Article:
Power to the people

The Constitution of the United States was signed in September 1787. Here are some things you may not have known.

1. The Constitution is the supreme law of the United States. The original document is made up of the preamble that begins “We the people” and seven articles that took effect in 1789 and establish the nation’s system of government. The Constitution also contains 27 amendments added from 1791-1992. The first 10, also known as the Bill of Rights, establish the rights guaranteed to the American people. The remaining amendments expand on the original document — including amendments that reflect society’s changing values, such as ending slavery and the establishment and repeal of Prohibition.

2. George Washington and James Madison were the only presidents who signed the Constitution. Two more future presidents weren’t present when the document was signed: John Adams was serving as ambassador to Great Britain, while Thomas Jefferson was serving as ambassador to France. Meanwhile, six men signed both the Declaration of Independence and the Constitution: George Clymer, Robert Morris, George Read, Roger Sherman, James Wilson and America’s first Postmaster General, Benjamin Franklin.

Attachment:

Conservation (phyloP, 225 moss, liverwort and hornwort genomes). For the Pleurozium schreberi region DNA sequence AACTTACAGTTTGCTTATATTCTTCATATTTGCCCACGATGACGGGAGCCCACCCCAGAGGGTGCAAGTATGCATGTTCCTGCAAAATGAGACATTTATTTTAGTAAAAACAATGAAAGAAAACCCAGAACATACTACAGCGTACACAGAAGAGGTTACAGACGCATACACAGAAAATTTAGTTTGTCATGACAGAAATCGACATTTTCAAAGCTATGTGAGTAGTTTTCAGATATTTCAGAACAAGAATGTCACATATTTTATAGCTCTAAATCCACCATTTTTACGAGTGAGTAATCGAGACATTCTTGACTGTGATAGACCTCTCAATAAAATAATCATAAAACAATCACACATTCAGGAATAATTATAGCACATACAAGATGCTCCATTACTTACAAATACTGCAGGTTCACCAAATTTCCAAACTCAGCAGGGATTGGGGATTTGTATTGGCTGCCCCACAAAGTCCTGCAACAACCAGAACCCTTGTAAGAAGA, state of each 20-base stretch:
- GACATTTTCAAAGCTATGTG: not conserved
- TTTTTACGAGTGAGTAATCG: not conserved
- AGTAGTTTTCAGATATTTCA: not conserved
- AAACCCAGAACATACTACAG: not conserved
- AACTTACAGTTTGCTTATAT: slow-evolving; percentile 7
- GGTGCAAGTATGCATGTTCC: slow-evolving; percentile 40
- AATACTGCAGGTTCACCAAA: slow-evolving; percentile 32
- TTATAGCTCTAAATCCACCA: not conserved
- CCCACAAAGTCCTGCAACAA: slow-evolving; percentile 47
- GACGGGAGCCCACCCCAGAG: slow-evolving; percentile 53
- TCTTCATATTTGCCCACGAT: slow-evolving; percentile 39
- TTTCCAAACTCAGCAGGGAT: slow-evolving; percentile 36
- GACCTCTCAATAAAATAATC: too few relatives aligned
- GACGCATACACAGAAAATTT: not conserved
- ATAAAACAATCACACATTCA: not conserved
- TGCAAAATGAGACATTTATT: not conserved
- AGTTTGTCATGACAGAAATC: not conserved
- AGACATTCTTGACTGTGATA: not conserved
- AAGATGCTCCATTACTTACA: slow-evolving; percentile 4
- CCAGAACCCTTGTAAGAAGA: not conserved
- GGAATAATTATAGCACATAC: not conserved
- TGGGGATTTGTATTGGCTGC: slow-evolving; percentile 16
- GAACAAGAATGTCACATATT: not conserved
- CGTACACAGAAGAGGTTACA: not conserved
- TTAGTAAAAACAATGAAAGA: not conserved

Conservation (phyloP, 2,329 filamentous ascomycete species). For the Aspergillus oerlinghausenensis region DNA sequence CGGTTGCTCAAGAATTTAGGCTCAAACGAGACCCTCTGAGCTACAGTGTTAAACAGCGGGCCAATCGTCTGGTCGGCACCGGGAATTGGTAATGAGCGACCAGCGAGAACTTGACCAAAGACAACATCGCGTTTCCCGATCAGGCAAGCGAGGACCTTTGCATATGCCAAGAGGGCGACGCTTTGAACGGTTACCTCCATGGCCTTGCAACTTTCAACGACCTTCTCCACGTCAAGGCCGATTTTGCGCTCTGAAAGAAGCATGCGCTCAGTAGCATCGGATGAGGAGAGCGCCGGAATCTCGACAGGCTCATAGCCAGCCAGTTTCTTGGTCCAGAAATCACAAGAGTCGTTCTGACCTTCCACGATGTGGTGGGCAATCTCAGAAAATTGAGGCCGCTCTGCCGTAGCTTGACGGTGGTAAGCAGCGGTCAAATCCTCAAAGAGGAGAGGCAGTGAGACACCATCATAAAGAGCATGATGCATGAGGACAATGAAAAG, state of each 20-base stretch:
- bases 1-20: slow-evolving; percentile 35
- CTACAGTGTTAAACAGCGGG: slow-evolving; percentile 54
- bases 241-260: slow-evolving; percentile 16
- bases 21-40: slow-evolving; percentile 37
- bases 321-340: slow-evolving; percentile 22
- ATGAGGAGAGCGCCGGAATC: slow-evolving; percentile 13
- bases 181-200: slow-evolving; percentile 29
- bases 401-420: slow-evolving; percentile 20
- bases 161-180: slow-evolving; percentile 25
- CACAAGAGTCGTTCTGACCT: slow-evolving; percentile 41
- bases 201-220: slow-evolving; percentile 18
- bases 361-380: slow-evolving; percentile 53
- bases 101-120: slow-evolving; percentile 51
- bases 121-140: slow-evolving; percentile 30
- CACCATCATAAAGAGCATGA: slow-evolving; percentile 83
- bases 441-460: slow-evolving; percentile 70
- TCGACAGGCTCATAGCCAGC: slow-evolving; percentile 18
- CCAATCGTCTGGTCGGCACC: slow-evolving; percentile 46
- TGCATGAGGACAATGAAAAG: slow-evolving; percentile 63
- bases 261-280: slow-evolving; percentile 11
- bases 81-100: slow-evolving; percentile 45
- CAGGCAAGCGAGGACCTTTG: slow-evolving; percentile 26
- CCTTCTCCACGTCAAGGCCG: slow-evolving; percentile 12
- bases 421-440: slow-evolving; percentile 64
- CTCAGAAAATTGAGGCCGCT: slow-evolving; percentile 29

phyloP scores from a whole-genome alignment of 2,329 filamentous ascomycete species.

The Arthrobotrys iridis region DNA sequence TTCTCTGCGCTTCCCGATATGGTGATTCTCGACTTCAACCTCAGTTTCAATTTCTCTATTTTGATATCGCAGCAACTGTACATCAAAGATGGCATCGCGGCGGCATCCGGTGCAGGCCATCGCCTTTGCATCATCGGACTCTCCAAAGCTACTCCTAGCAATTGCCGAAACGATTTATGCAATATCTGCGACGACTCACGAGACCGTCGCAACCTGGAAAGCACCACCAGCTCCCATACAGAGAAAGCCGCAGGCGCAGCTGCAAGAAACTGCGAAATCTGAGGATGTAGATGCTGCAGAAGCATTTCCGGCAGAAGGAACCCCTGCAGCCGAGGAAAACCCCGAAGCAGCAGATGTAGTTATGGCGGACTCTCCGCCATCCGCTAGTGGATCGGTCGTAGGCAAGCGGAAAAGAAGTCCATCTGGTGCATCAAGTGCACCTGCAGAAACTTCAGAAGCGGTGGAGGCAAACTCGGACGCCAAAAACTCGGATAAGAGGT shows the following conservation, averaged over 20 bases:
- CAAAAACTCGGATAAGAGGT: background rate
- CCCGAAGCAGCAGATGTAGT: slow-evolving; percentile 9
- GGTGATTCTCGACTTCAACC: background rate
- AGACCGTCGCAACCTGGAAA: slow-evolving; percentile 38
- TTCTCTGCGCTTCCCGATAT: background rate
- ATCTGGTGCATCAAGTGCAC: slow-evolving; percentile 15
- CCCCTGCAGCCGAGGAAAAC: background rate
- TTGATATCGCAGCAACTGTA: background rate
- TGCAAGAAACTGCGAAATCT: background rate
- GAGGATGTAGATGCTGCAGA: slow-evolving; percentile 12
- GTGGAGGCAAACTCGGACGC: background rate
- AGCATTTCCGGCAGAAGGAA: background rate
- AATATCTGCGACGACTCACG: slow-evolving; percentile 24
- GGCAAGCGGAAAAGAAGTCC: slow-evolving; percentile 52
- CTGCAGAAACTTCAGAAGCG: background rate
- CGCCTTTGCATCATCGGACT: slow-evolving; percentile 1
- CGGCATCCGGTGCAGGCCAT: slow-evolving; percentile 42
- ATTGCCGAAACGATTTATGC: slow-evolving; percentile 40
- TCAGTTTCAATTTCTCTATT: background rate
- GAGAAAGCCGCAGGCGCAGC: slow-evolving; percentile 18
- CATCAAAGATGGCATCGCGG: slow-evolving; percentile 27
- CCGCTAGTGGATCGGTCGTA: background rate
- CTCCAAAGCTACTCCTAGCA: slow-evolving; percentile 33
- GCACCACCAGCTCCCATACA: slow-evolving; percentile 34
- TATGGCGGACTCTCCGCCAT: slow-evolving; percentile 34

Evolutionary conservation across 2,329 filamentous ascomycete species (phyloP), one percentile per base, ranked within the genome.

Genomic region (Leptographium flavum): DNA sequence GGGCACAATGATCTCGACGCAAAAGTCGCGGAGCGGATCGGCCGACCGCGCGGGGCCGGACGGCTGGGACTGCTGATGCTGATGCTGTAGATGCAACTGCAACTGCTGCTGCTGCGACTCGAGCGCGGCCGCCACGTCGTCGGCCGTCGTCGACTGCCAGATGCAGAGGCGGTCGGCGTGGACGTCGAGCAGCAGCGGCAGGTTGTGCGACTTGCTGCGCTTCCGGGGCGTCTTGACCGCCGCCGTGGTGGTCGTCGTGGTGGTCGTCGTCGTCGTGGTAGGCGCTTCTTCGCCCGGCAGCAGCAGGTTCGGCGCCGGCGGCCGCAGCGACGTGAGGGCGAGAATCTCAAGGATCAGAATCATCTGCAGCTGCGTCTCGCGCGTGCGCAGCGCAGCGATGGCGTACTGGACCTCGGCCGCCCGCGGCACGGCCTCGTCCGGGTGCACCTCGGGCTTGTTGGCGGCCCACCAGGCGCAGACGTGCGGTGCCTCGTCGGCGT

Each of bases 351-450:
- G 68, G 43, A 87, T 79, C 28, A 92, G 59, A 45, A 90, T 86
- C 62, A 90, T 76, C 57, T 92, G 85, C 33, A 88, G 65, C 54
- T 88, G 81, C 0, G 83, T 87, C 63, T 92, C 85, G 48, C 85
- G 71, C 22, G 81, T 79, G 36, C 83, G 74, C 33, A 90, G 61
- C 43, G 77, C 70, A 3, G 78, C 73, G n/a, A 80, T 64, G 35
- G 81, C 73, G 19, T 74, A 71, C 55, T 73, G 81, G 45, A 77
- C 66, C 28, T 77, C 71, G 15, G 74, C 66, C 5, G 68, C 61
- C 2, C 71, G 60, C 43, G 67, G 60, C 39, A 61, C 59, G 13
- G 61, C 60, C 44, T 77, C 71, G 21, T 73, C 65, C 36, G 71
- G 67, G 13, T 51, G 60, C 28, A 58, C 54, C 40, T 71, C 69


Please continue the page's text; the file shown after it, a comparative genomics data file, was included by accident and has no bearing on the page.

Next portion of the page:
3. The Constitution established the Electoral College. Wilson originally proposed the president be chosen by popular vote, but the men who wrote the constitution agreed on the Electoral College system instead. Although there have been 500 proposed amendments to change it, this “indirect” system of electing the president is still intact.

4. The United States looked much different when the Constitution was created. The population in 1790 was 3.9 million, compared to about 327 million residents today. There were about 217,000 Revolutionary War veterans, compared with about 18 million U.S. veterans today.

5. The word “democracy” does not appear in the Constitution. Other surprising facts: Latin is the only other language to appear in the Constitution; the Constitution is the oldest and shortest written constitution of any national government in the world; and the Constitution doesn’t require that the speaker of the U.S. House of Representatives be a House member, although a nonmember has never been chosen speaker.

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